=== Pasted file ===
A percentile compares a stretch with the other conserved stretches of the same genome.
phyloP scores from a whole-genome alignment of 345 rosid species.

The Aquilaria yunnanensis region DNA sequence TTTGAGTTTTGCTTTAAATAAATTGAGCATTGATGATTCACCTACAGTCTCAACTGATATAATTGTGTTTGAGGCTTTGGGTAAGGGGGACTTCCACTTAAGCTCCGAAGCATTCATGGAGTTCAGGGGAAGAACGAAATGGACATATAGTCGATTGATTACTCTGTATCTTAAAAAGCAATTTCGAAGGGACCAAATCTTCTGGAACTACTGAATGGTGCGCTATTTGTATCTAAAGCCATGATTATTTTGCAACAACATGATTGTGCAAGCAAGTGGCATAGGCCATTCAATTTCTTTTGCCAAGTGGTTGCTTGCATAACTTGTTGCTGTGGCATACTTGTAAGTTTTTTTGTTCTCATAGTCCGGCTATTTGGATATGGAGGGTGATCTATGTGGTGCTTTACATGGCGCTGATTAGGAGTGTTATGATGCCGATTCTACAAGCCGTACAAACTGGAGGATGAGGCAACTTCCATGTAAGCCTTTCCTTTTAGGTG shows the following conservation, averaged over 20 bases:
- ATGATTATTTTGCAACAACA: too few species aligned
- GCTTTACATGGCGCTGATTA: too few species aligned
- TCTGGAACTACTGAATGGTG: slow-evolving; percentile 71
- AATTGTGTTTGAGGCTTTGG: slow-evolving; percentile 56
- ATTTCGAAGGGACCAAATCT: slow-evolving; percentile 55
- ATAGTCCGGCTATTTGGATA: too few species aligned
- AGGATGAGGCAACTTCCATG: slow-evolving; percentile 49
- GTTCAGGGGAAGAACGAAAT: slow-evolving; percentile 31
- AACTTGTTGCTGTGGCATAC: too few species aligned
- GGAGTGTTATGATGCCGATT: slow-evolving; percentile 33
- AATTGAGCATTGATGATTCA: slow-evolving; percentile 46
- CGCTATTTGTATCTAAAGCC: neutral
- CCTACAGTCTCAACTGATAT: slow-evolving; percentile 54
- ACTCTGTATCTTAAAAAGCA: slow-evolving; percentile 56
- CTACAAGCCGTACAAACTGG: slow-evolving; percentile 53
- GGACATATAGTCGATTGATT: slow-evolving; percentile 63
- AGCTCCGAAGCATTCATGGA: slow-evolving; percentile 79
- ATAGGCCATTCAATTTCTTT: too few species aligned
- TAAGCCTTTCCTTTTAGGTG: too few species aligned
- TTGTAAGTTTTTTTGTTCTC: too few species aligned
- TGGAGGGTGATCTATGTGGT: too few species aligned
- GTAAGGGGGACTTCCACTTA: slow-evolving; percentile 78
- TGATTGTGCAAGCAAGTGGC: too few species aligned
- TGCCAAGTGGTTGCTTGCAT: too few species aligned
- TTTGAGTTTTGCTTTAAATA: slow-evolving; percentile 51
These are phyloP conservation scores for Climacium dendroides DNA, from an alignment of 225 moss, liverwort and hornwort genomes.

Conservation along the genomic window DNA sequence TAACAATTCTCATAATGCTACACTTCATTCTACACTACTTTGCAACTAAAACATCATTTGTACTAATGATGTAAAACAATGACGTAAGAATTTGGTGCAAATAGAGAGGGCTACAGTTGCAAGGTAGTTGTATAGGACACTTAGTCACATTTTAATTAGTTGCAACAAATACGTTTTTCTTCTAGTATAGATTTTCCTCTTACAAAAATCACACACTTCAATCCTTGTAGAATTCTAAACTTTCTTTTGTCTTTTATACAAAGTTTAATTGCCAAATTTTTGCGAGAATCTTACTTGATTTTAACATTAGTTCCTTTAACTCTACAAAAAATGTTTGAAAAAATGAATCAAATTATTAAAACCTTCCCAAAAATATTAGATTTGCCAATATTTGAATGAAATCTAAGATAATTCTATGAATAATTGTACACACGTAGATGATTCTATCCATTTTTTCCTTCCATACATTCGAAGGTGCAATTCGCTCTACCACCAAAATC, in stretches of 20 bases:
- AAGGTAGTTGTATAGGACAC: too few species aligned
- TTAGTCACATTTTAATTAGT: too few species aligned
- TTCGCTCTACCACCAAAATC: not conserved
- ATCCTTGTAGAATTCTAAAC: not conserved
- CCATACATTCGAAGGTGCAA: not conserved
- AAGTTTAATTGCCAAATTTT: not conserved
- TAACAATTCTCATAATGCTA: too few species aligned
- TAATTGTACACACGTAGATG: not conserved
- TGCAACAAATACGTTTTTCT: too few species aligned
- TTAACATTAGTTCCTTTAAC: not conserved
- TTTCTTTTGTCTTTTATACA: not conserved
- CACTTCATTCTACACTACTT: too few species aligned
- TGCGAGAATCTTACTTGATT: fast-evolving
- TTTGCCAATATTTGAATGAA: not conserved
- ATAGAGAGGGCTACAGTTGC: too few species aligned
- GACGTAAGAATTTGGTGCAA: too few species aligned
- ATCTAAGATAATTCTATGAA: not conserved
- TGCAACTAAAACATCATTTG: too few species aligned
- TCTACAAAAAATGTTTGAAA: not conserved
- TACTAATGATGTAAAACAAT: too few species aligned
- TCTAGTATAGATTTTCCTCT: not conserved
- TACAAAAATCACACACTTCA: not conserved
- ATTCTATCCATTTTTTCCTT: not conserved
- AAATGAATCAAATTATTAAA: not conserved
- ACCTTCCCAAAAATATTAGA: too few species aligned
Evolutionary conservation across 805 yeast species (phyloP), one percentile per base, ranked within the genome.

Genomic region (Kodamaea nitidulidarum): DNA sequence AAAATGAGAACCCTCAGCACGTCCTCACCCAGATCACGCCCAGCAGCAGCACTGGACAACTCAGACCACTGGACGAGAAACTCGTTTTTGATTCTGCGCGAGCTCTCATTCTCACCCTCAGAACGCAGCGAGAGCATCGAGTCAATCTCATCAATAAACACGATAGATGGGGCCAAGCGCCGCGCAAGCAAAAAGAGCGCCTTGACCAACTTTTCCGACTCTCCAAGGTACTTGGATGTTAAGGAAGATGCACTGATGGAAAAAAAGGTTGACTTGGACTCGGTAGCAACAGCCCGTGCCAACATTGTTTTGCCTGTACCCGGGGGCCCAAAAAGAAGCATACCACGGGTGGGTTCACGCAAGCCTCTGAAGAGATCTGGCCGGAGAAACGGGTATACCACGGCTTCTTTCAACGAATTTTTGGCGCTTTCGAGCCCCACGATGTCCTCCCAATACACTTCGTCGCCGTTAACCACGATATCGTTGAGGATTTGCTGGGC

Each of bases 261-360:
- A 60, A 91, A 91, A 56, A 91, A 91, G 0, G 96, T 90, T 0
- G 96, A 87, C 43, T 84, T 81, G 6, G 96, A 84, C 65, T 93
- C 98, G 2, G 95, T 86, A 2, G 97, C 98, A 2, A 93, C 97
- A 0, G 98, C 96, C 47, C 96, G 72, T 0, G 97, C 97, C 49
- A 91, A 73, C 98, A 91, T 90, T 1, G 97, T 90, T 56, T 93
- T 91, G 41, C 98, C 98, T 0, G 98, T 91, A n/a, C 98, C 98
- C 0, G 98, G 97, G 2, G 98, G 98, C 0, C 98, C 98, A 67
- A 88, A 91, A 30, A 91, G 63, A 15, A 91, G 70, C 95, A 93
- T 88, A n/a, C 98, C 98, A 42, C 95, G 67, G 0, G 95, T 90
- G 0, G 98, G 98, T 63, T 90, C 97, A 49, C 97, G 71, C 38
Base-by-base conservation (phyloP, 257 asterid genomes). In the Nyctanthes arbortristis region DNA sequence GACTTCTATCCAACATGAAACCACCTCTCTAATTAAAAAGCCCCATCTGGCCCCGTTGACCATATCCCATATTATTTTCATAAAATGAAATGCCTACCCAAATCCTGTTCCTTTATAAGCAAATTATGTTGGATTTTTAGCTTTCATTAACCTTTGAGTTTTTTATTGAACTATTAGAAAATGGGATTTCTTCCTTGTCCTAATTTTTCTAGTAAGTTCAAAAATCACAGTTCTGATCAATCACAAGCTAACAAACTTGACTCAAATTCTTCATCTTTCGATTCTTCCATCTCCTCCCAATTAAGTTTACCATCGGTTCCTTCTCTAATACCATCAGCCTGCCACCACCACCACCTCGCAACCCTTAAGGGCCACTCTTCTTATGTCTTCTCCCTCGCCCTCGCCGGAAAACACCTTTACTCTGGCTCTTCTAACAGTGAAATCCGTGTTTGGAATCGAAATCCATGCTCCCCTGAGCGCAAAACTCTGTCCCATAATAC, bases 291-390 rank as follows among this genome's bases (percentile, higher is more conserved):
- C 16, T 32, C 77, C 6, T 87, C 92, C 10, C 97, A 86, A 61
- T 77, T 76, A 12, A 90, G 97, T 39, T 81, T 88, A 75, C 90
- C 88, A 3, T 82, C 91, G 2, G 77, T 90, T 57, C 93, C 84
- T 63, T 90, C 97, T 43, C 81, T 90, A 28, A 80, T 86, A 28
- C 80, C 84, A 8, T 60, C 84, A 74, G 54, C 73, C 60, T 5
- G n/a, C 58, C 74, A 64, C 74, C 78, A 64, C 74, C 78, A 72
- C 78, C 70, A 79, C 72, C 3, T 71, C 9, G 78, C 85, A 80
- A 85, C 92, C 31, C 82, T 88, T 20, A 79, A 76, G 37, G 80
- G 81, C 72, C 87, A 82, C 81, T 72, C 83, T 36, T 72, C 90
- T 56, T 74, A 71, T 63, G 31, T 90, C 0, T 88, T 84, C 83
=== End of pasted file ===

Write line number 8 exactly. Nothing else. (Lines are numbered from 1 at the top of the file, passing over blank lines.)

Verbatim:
- ATTTCGAAGGGACCAAATCT: slow-evolving; percentile 55